Another alternative you may consider is ZoHo mail, but with that you’re going to have less storage with a free account (you’ll have to pay in order to get more than 5GB). If you really want to spend some time weighing your alternatives, Wikipedia has a table comparing all of the more sought-after features for webmail services that might hasten your task.

Social Networking – I can’t recommend Diaspora enough as far as privacy goes, but the average Google+ user will have a hard time getting through the door as its still in Alpha and therefore new accounts are invite-only. The obvious and immediate alternative is Facebook but, similar to how I explained the dilemma with free email hosting above, you’d basically be trading one poison for another. Given you’re probably already on Facebook, and how nobody really seems to be adopting to Google+ that enthusiastically, this is one case where, if you must belong to a social network right now, stay with Facebook. Until Diaspora goes public.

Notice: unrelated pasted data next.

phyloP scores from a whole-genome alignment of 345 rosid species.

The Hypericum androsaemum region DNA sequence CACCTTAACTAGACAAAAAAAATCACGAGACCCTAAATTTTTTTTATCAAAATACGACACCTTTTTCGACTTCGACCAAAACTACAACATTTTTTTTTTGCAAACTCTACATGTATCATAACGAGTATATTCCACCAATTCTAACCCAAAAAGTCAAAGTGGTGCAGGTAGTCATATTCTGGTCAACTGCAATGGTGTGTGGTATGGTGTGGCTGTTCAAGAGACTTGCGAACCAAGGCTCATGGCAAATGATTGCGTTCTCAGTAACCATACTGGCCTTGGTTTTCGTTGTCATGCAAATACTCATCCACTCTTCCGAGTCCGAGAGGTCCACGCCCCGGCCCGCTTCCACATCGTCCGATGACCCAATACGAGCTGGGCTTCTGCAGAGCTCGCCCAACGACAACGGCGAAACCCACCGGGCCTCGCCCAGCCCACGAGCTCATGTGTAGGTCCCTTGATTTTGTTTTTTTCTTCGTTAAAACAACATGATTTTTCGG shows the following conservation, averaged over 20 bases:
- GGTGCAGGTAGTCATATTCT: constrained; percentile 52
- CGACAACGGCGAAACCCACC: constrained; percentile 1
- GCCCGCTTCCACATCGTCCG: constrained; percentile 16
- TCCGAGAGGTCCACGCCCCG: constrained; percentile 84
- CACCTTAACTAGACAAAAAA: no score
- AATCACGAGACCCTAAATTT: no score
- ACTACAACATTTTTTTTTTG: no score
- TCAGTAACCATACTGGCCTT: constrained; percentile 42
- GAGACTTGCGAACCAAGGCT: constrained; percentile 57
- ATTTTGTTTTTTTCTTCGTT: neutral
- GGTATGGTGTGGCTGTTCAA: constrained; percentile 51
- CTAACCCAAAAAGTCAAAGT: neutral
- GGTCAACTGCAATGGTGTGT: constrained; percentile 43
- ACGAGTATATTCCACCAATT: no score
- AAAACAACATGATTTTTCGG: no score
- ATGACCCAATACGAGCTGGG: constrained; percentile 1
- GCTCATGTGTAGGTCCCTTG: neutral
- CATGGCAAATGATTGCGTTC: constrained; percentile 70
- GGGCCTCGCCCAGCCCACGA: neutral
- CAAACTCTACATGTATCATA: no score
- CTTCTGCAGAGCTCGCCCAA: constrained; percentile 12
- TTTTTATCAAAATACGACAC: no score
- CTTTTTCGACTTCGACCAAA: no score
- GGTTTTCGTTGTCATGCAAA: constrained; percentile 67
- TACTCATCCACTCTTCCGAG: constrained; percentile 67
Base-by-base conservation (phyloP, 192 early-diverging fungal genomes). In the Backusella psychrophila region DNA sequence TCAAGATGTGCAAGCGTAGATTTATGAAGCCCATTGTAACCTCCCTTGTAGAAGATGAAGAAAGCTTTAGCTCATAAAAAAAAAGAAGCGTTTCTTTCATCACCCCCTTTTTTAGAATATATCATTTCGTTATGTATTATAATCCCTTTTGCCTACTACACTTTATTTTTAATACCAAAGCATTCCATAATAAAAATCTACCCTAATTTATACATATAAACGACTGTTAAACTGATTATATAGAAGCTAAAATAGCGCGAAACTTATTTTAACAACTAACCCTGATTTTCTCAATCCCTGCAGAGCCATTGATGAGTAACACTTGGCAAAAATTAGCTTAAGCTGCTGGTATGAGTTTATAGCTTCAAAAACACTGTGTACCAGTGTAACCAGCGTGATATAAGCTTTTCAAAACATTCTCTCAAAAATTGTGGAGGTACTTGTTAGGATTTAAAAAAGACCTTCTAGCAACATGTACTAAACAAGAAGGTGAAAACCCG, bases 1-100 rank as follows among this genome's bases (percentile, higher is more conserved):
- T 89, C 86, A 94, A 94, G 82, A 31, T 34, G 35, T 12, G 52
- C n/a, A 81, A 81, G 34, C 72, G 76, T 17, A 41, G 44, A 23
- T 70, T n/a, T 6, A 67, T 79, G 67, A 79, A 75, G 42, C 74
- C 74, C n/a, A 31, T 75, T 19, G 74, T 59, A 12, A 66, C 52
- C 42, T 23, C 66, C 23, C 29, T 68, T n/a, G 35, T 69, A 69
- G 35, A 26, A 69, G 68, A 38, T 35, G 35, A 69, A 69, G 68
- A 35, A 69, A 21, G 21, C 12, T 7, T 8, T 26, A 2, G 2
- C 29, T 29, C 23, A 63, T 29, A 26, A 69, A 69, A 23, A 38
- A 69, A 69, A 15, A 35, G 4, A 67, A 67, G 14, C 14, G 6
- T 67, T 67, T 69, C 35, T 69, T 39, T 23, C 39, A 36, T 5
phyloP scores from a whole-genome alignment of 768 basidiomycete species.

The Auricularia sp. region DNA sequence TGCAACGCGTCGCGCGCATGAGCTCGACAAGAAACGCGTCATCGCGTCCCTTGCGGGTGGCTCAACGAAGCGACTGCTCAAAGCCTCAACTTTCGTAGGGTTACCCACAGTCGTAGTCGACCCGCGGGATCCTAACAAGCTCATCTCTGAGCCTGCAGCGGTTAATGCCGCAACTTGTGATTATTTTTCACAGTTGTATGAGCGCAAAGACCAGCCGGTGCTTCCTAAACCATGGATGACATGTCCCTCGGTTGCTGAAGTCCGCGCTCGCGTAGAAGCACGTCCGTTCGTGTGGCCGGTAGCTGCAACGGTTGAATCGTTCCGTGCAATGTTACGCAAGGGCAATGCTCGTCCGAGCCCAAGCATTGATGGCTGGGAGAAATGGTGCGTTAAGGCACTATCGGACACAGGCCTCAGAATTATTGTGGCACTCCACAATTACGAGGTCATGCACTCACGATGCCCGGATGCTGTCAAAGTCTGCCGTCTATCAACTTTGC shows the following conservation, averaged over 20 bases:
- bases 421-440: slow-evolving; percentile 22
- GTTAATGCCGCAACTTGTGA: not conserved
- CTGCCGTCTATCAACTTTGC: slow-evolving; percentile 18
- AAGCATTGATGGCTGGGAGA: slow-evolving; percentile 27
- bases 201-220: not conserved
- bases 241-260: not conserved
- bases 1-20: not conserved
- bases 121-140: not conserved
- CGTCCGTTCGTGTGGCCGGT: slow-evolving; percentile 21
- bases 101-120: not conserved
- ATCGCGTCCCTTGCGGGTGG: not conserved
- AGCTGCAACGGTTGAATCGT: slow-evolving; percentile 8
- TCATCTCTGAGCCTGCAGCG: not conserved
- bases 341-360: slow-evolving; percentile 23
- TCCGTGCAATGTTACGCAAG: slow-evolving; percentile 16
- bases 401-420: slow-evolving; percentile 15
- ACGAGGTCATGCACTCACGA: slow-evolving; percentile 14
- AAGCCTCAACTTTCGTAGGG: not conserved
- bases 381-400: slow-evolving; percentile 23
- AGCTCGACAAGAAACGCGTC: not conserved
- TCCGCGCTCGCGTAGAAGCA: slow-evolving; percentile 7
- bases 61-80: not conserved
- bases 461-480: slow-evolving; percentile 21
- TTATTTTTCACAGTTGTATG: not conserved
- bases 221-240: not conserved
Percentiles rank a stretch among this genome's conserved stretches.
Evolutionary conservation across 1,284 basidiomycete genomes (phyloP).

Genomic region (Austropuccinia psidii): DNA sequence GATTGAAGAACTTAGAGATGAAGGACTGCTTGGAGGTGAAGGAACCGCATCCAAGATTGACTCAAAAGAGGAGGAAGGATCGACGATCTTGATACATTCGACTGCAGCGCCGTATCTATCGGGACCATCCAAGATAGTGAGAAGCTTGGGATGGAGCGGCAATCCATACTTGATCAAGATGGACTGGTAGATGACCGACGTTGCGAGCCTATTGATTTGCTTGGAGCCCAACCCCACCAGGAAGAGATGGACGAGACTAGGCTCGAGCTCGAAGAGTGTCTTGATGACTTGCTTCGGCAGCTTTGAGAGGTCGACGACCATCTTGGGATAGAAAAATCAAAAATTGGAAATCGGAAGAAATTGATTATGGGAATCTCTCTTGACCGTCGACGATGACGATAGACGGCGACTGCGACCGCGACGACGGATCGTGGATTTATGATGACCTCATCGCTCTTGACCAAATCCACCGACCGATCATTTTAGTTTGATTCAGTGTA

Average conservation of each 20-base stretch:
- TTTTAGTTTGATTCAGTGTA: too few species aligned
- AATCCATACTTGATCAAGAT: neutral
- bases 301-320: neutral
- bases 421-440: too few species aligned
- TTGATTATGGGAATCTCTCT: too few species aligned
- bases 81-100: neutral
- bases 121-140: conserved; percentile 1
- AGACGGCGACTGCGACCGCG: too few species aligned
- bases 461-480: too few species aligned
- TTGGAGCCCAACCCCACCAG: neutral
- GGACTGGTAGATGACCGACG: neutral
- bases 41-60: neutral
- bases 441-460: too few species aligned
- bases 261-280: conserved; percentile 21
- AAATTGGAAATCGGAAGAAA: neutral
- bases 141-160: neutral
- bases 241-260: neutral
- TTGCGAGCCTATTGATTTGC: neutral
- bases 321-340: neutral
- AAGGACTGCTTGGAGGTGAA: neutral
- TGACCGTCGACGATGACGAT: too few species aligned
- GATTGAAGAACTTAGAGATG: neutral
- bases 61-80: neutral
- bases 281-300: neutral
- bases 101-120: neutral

Image sharing/hostingFlickr. Flickr, Flickr, Flickr. There’s not really anything that can be said about Flickr that hasn’t been said before. It’s a great service, offers content protection for users, and just recently launched a savvy new look to users’ contacts. It incorporates the social aspect of photo-sharing and has a great user interface. Even if you’re not looking to ditch Google Picasa with all of this privacy hullabaloo, I still recommend giving Flickr a look. You may find that you outright prefer that service to Picasa and the less Google in your life at this point, the better.

BloggingWordPress is likely to be your best alternative to Google’s Blogger. It offers up a comparable assortment of different themes for users to personalize the design of their blogs, you can host your WordPress blog on your own server if you feel so inclined, and there are a host of add-ons you can apply to your blog. Tumblr might be a close second if you prefer a deeper social media aspect to your blogging, or if you lean towards brevity when it comes to composing your blog posts.

BrowserFirefox or Opera are going to be the two non-Google browsers named as the preferred alternatives to Google’s Chrome. Depending on whether you’re a simple check-the-emails-and-maybe-Facebook user or a “power user,” the different resources offered by the two browsers should accomodate most people looking to unmoor themselves from Chrome. Firefox might be more familiar to casual users while Opera will likely make power users wild-eyed with excitement.